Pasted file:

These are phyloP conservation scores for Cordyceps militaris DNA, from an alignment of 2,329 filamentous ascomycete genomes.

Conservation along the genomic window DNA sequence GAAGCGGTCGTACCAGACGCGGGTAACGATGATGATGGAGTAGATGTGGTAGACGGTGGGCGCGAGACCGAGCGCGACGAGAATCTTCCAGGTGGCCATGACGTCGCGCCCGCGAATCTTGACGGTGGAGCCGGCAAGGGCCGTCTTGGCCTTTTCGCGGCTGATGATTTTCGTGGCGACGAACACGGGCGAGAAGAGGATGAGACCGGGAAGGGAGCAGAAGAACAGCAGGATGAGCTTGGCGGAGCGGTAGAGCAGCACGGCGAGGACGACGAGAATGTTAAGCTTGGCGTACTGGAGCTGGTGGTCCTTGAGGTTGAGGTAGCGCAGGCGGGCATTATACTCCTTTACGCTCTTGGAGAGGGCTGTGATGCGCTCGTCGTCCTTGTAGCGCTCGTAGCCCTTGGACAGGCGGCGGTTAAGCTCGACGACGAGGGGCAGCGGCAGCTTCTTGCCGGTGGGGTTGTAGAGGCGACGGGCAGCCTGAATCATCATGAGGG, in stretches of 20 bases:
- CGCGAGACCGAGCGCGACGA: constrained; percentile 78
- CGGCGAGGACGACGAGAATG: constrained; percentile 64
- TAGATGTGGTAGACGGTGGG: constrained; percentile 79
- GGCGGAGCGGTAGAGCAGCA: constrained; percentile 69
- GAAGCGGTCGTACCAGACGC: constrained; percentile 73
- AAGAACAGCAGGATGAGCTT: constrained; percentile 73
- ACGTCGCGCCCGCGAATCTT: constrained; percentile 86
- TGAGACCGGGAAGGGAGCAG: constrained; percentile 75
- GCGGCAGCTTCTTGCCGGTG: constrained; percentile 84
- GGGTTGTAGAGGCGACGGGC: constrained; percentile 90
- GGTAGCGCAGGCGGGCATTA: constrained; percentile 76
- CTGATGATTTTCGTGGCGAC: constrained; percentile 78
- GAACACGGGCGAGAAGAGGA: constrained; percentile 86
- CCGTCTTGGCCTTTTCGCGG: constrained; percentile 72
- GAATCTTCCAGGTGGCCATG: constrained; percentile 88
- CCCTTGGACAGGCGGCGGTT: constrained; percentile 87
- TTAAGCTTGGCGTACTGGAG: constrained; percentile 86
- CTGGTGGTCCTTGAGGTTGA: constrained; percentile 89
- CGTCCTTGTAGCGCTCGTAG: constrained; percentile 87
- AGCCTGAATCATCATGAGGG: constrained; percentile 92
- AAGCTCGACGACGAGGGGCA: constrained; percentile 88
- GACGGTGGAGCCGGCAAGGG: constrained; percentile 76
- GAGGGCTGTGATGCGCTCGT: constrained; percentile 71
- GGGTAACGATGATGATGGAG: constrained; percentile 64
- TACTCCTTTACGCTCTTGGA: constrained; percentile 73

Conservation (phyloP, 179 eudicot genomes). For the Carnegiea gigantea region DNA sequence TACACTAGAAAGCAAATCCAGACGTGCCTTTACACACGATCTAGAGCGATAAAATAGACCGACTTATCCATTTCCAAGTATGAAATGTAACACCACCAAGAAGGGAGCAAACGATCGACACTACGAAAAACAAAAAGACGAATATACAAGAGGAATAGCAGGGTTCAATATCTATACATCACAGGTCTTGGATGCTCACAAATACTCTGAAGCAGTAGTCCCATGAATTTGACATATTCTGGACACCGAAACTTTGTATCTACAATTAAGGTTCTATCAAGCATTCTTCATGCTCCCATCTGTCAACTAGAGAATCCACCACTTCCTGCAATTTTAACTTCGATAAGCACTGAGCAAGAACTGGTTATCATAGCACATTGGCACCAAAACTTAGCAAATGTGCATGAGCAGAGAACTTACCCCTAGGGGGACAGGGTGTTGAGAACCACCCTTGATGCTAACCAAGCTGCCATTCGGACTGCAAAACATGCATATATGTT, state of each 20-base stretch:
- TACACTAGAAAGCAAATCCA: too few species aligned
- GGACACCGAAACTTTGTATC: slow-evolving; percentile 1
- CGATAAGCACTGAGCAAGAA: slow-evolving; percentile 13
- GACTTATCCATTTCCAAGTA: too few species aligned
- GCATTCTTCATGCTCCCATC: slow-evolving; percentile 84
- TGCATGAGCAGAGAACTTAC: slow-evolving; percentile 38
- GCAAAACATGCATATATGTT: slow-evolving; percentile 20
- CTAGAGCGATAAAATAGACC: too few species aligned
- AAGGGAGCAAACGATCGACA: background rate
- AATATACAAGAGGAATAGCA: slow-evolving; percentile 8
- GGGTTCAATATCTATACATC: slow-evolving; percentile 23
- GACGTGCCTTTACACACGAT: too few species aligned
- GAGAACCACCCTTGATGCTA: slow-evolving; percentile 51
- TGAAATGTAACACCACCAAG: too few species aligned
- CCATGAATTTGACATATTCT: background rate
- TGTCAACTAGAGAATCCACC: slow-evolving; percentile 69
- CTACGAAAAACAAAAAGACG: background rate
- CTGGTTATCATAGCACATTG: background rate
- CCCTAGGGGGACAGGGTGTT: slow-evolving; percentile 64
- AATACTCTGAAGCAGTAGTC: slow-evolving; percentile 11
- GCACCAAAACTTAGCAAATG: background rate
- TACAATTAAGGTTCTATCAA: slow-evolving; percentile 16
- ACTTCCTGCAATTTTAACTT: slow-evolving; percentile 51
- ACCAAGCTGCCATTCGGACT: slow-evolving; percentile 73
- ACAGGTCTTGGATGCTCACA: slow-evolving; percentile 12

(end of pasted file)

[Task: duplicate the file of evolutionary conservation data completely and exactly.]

These are phyloP conservation scores for Cordyceps militaris DNA, from an alignment of 2,329 filamentous ascomycete genomes.

Conservation along the genomic window DNA sequence GAAGCGGTCGTACCAGACGCGGGTAACGATGATGATGGAGTAGATGTGGTAGACGGTGGGCGCGAGACCGAGCGCGACGAGAATCTTCCAGGTGGCCATGACGTCGCGCCCGCGAATCTTGACGGTGGAGCCGGCAAGGGCCGTCTTGGCCTTTTCGCGGCTGATGATTTTCGTGGCGACGAACACGGGCGAGAAGAGGATGAGACCGGGAAGGGAGCAGAAGAACAGCAGGATGAGCTTGGCGGAGCGGTAGAGCAGCACGGCGAGGACGACGAGAATGTTAAGCTTGGCGTACTGGAGCTGGTGGTCCTTGAGGTTGAGGTAGCGCAGGCGGGCATTATACTCCTTTACGCTCTTGGAGAGGGCTGTGATGCGCTCGTCGTCCTTGTAGCGCTCGTAGCCCTTGGACAGGCGGCGGTTAAGCTCGACGACGAGGGGCAGCGGCAGCTTCTTGCCGGTGGGGTTGTAGAGGCGACGGGCAGCCTGAATCATCATGAGGG, in stretches of 20 bases:
- CGCGAGACCGAGCGCGACGA: constrained; percentile 78
- CGGCGAGGACGACGAGAATG: constrained; percentile 64
- TAGATGTGGTAGACGGTGGG: constrained; percentile 79
- GGCGGAGCGGTAGAGCAGCA: constrained; percentile 69
- GAAGCGGTCGTACCAGACGC: constrained; percentile 73
- AAGAACAGCAGGATGAGCTT: constrained; percentile 73
- ACGTCGCGCCCGCGAATCTT: constrained; percentile 86
- TGAGACCGGGAAGGGAGCAG: constrained; percentile 75
- GCGGCAGCTTCTTGCCGGTG: constrained; percentile 84
- GGGTTGTAGAGGCGACGGGC: constrained; percentile 90
- GGTAGCGCAGGCGGGCATTA: constrained; percentile 76
- CTGATGATTTTCGTGGCGAC: constrained; percentile 78
- GAACACGGGCGAGAAGAGGA: constrained; percentile 86
- CCGTCTTGGCCTTTTCGCGG: constrained; percentile 72
- GAATCTTCCAGGTGGCCATG: constrained; percentile 88
- CCCTTGGACAGGCGGCGGTT: constrained; percentile 87
- TTAAGCTTGGCGTACTGGAG: constrained; percentile 86
- CTGGTGGTCCTTGAGGTTGA: constrained; percentile 89
- CGTCCTTGTAGCGCTCGTAG: constrained; percentile 87
- AGCCTGAATCATCATGAGGG: constrained; percentile 92
- AAGCTCGACGACGAGGGGCA: constrained; percentile 88
- GACGGTGGAGCCGGCAAGGG: constrained; percentile 76
- GAGGGCTGTGATGCGCTCGT: constrained; percentile 71
- GGGTAACGATGATGATGGAG: constrained; percentile 64
- TACTCCTTTACGCTCTTGGA: constrained; percentile 73

Conservation (phyloP, 179 eudicot genomes). For the Carnegiea gigantea region DNA sequence TACACTAGAAAGCAAATCCAGACGTGCCTTTACACACGATCTAGAGCGATAAAATAGACCGACTTATCCATTTCCAAGTATGAAATGTAACACCACCAAGAAGGGAGCAAACGATCGACACTACGAAAAACAAAAAGACGAATATACAAGAGGAATAGCAGGGTTCAATATCTATACATCACAGGTCTTGGATGCTCACAAATACTCTGAAGCAGTAGTCCCATGAATTTGACATATTCTGGACACCGAAACTTTGTATCTACAATTAAGGTTCTATCAAGCATTCTTCATGCTCCCATCTGTCAACTAGAGAATCCACCACTTCCTGCAATTTTAACTTCGATAAGCACTGAGCAAGAACTGGTTATCATAGCACATTGGCACCAAAACTTAGCAAATGTGCATGAGCAGAGAACTTACCCCTAGGGGGACAGGGTGTTGAGAACCACCCTTGATGCTAACCAAGCTGCCATTCGGACTGCAAAACATGCATATATGTT, state of each 20-base stretch:
- TACACTAGAAAGCAAATCCA: too few species aligned
- GGACACCGAAACTTTGTATC: slow-evolving; percentile 1
- CGATAAGCACTGAGCAAGAA: slow-evolving; percentile 13
- GACTTATCCATTTCCAAGTA: too few species aligned
- GCATTCTTCATGCTCCCATC: slow-evolving; percentile 84
- TGCATGAGCAGAGAACTTAC: slow-evolving; percentile 38
- GCAAAACATGCATATATGTT: slow-evolving; percentile 20
- CTAGAGCGATAAAATAGACC: too few species aligned
- AAGGGAGCAAACGATCGACA: background rate
- AATATACAAGAGGAATAGCA: slow-evolving; percentile 8
- GGGTTCAATATCTATACATC: slow-evolving; percentile 23
- GACGTGCCTTTACACACGAT: too few species aligned
- GAGAACCACCCTTGATGCTA: slow-evolving; percentile 51
- TGAAATGTAACACCACCAAG: too few species aligned
- CCATGAATTTGACATATTCT: background rate
- TGTCAACTAGAGAATCCACC: slow-evolving; percentile 69
- CTACGAAAAACAAAAAGACG: background rate
- CTGGTTATCATAGCACATTG: background rate
- CCCTAGGGGGACAGGGTGTT: slow-evolving; percentile 64
- AATACTCTGAAGCAGTAGTC: slow-evolving; percentile 11
- GCACCAAAACTTAGCAAATG: background rate
- TACAATTAAGGTTCTATCAA: slow-evolving; percentile 16
- ACTTCCTGCAATTTTAACTT: slow-evolving; percentile 51
- ACCAAGCTGCCATTCGGACT: slow-evolving; percentile 73
- ACAGGTCTTGGATGCTCACA: slow-evolving; percentile 12